“The morning of the march, we left to get on the metro to head towards the rally. The wait to get on the metro’s platform was over an hour. We turned around to walk to the next stop that was farther down. Along the way, we encountered many women who we stopped and told about the crowded platform. Soon, we had an entire parade of women walking with us! It was very crowded on the train but people didn’t seem to mind. When we got off the train, everyone was clapping, chanting, and cheering as if we were at a concert.” – Corey
Joining Corey and Sylvie were women from 30 other countries including all the way in Australia. Polly marched with the rest of the world in Melbourne, Australia. She marched because Hillary was not able to shatter the highest and hardest glass ceiling, another heartbreaking experience of the best woman for the job-losing out to an inferior man. “Trump is everyone’s problem,” says Polly as she describes her motivation to join seven thousand other people. Polly takes to heart Hillary’s slogan ‘I’m with her’. It has applied to her real life helping women fight back after being victimized by misogyny. A study completed in 2014 found 16.4 percent of women in Australia are victims of sexual assault; however, the average rate globally is only 7.2 percent. American women suffer from the same high rates of sexual assault. A few years before Australia’s study, a study found 18 percent of American women have suffered from sexual assault. Almost always sexual assault occurs from someone the victim knows. If our nations want to keep us safe, we need to focus and criminalize the rape culture. The women’s march shows us that we can come together to bring these issues to the forefront. We can make a change in our cultures.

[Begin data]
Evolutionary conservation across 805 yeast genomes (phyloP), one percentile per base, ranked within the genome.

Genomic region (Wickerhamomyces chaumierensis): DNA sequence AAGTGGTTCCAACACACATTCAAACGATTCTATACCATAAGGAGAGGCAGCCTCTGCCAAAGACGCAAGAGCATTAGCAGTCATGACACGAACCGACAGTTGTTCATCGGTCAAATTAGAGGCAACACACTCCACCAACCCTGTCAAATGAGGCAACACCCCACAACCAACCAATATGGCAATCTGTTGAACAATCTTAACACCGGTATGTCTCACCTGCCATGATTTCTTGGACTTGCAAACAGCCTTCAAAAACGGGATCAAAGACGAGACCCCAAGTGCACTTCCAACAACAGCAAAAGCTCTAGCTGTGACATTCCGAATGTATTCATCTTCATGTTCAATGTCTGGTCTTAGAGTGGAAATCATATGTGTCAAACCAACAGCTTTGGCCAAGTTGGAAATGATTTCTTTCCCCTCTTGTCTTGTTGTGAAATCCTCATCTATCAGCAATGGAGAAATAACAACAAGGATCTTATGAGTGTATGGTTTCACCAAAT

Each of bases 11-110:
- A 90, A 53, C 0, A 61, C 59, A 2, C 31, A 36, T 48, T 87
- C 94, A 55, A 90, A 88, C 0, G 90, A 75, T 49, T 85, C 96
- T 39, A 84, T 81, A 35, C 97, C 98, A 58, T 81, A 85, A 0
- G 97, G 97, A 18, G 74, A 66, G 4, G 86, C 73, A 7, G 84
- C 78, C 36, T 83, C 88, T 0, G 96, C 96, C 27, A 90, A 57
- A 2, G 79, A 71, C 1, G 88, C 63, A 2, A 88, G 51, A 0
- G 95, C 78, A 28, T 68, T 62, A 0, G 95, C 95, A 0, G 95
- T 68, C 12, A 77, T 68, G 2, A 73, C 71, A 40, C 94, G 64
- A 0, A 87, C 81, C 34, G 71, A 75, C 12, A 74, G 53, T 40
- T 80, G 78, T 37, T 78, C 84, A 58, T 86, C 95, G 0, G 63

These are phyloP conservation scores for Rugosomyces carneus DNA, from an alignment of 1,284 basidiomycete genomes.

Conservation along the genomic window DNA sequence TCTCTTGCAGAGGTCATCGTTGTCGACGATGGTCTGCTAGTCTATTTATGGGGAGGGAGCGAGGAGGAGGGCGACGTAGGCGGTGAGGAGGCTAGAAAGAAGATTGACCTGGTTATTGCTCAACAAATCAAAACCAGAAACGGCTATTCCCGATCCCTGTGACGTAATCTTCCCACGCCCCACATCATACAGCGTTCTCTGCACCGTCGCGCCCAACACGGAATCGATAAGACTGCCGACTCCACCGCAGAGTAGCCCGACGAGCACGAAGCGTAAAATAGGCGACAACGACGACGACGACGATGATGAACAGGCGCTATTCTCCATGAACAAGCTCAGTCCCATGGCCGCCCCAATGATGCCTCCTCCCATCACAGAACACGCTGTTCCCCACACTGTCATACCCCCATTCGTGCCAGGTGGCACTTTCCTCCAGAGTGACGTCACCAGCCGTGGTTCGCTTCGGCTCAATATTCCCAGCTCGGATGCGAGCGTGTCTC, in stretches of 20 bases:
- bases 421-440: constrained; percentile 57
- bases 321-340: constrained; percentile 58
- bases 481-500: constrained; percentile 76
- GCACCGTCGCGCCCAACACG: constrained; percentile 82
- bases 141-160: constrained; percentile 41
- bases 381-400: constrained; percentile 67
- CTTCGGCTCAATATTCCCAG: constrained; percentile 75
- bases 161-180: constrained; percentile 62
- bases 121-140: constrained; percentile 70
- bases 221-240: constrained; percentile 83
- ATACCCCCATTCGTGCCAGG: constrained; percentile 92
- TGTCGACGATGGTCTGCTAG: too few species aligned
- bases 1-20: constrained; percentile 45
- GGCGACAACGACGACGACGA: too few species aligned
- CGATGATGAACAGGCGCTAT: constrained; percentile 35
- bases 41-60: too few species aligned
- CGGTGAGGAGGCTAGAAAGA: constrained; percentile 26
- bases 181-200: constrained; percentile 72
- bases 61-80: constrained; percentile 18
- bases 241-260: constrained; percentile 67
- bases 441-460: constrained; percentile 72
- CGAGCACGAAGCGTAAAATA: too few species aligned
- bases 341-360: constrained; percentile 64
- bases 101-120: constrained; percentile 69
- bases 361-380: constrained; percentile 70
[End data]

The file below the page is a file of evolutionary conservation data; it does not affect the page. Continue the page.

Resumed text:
“Looking around and seeing women of all ages, colors, religions, races, political viewpoints and backgrounds marching for their rights.” – Polly
Back in the United States, 9,763 miles away from Polly marching in Washington DC, was Kaylan, an Ohio resident who traveled over six hours to march in the capital of the United States. After the election, there was nothing that could deter her from making her voice heard. There was an overall anti-trump feel to the march described Kaylan. The city of Washington, DC rang out with the words ‘Love Trumps Hate’. There are so many issues facing women that it is time for women and men to come together and transverse the political spectrum.
“There was a small group of teenage boys, older, though, maybe 17 or 18 that obviously made quick signs saying things like ‘My mom is my Hero’, ‘I march for my Mom’. I loved those boys and the fact that they were there made me so happy. “– Kaylan
Men could be found across the United States and across the ocean supporting the women’s march. Louise was one of the 100,000 marchers in London. While marching, she saw men in toe with women. One young man was holding a banner that read, ‘I am a feminist’.
“I found out about a husband who learned to knit and make a pussy hat because his wife’s arthritis meant she could not.” – Louise
One of Louise’s fondest memories was marching alongside a young mother with her baby. There are many rigid stereotypes women across the world must break through, especially breastfeeding in public. The United States surgeon general in 2011 declared breastfeeding was the new norm for America. Well before 2011, breastfeeding in public has been a hot topic. The number of women who breastfeed their children is about 80 percent; yet, the debate still continues.
“I was marching alongside a young mother who at one point had to march and breastfeed at the same time. Incredible!” – Louise
Alex was another marcher in London. She was there due to an escalating desire to communicate her political opposition; therefore, aligning herself with the women’s march. Her sentiment echoed throughout the 2.5 million women and men who marched in 673 rallies across 32 countries on January the 21st.